The COVID-19 pandemic has prompted healthcare facility managers to rethink and update nearly every area of their operations. Environmental services departments have been at the forefront of many changes in an effort to sanitize surfaces, stop the spread of the coronavirus and protect patients and staff. Now managers are taking these changes into consideration as they consider the potential long-term impact of new technology.
In response to COVID-19, companies manufacture robots used for the cleaning and disinfection work done by environmental services teams in hospitals. Might the machines also one day take their jobs? The robots would not come to take the jobs of environmental services teams, but rather help those workers disinfect hospital surfaces — st least for now, according to a new study reported by Infection Control Today.
“Presently, disinfection robots do not replace routine (manual) cleaning but may complement it,” says the study by investigators with several European hospital systems. “They might in the future provide validated, reproducible and documented disinfection processes.”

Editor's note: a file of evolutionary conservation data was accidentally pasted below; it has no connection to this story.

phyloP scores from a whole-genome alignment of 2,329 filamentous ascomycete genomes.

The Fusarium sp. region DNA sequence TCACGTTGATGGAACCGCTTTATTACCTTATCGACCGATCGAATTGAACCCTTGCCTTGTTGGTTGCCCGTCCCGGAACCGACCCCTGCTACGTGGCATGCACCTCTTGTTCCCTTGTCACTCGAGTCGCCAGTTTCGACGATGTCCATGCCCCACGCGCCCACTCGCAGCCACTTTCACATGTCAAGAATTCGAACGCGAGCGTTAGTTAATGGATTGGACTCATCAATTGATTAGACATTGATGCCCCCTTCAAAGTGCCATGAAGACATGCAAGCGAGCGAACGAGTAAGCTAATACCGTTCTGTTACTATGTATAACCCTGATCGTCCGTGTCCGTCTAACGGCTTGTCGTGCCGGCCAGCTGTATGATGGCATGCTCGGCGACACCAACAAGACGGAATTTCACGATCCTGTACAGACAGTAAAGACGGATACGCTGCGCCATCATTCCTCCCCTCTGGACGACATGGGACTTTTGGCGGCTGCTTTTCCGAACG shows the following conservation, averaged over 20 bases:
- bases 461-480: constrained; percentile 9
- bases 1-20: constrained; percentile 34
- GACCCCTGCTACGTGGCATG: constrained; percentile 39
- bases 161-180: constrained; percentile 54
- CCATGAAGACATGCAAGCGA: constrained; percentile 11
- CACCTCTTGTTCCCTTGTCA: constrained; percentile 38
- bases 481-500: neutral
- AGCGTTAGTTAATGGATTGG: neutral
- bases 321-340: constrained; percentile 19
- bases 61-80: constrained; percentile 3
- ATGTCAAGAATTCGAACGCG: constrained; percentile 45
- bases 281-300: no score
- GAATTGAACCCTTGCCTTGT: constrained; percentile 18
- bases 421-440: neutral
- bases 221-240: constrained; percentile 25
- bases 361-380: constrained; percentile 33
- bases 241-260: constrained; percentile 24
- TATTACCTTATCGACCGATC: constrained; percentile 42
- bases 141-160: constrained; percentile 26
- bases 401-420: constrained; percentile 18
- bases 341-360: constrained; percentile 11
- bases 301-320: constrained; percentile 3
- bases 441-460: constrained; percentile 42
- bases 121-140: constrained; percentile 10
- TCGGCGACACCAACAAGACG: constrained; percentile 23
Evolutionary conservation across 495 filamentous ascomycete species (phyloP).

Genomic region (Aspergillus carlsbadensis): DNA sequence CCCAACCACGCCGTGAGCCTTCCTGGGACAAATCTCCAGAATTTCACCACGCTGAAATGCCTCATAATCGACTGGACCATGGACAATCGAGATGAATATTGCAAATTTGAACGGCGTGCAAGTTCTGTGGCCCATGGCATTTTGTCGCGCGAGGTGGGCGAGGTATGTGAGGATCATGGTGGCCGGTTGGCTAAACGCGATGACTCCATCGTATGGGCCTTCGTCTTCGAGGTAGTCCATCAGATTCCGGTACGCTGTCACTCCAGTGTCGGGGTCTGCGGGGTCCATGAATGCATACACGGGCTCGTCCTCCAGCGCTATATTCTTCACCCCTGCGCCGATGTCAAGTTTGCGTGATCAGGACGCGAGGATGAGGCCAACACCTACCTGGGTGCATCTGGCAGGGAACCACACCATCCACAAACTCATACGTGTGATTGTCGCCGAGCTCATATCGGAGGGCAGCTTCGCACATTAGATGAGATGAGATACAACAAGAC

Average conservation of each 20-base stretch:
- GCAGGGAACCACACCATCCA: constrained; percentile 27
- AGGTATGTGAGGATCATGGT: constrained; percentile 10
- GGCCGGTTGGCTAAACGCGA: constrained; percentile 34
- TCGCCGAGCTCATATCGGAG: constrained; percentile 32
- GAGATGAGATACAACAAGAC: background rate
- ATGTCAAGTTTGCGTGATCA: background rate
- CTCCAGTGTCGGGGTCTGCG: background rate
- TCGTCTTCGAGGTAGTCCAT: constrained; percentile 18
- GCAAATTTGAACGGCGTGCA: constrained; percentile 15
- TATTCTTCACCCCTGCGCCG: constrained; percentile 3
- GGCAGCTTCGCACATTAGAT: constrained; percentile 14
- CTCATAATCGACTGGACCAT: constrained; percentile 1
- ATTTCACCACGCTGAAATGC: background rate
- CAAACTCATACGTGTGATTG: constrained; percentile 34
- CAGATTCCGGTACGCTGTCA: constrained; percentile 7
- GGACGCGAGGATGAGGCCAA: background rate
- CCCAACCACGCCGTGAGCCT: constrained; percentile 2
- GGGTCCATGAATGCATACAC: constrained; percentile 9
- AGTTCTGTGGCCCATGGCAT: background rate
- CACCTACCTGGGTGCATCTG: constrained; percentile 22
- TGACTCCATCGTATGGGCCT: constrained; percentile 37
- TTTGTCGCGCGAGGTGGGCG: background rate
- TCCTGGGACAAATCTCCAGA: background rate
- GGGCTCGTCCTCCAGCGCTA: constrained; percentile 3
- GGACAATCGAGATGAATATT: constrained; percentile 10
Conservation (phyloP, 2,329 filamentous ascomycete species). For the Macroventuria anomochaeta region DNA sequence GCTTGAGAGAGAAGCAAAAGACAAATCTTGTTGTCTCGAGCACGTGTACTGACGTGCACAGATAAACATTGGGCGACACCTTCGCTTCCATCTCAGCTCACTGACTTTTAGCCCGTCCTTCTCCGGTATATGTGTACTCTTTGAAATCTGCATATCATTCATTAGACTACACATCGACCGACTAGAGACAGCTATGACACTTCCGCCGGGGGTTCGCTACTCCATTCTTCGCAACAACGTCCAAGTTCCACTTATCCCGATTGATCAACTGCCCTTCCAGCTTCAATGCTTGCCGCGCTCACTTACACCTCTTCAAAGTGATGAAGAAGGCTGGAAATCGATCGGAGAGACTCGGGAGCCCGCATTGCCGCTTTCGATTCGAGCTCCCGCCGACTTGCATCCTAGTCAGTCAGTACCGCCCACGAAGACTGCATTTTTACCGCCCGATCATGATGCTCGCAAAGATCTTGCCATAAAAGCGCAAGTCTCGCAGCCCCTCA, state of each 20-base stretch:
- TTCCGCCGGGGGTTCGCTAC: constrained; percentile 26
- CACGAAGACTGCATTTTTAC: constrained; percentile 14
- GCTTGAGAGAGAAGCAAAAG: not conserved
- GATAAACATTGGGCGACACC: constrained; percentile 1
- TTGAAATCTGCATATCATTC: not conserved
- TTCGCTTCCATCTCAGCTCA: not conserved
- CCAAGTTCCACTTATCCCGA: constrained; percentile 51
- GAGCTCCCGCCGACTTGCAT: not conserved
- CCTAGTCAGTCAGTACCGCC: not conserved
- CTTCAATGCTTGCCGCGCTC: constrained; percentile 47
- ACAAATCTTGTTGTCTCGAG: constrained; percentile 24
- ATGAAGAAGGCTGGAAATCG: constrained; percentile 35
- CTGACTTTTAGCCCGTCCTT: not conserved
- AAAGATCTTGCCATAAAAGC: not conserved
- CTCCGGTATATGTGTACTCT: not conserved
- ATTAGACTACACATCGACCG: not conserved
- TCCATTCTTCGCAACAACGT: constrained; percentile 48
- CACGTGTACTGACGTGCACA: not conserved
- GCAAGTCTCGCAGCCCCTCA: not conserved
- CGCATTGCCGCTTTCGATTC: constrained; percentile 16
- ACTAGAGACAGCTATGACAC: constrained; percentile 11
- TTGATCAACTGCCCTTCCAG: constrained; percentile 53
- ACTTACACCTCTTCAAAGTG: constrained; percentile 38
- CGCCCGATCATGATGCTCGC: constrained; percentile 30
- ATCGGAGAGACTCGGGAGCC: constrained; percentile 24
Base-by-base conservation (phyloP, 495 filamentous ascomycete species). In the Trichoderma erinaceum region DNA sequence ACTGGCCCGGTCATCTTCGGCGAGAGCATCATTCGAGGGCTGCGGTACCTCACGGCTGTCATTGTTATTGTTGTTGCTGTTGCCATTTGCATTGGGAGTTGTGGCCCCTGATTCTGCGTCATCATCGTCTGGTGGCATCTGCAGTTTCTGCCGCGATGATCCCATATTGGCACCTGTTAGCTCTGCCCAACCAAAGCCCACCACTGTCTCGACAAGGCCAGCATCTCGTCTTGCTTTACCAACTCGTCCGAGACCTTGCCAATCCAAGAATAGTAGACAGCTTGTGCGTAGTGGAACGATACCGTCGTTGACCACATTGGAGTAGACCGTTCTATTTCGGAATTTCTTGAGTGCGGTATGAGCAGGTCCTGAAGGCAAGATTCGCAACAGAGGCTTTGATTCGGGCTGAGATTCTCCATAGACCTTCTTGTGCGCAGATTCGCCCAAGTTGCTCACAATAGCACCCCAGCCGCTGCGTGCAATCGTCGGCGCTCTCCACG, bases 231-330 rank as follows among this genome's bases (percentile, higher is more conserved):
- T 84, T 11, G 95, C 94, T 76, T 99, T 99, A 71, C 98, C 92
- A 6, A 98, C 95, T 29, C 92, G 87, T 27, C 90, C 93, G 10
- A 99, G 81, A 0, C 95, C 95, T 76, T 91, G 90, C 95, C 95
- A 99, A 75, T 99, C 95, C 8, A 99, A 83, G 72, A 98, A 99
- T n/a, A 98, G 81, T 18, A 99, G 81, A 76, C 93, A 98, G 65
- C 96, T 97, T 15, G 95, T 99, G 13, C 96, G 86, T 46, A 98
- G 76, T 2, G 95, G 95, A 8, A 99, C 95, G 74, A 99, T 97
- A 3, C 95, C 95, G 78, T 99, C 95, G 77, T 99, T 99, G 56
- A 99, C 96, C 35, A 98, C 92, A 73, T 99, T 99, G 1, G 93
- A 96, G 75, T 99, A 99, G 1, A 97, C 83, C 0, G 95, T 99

The robots offer an opportunity to disinfect hospital rooms quickly and might lead to cost savings by reducing cleaning staff. Such a development would not only affect environmental services teams but also the infection preventionists who often train those teams.
Investigators say hospital administrators increasingly see the potential of robots for disinfecting surfaces in a cost-effective manner. One limitation of using robots involves turnover — the need to clean and disinfect a hospital room quickly after one patient vacates and the next occupies. The robots add an extra layer of work that takes extra time.
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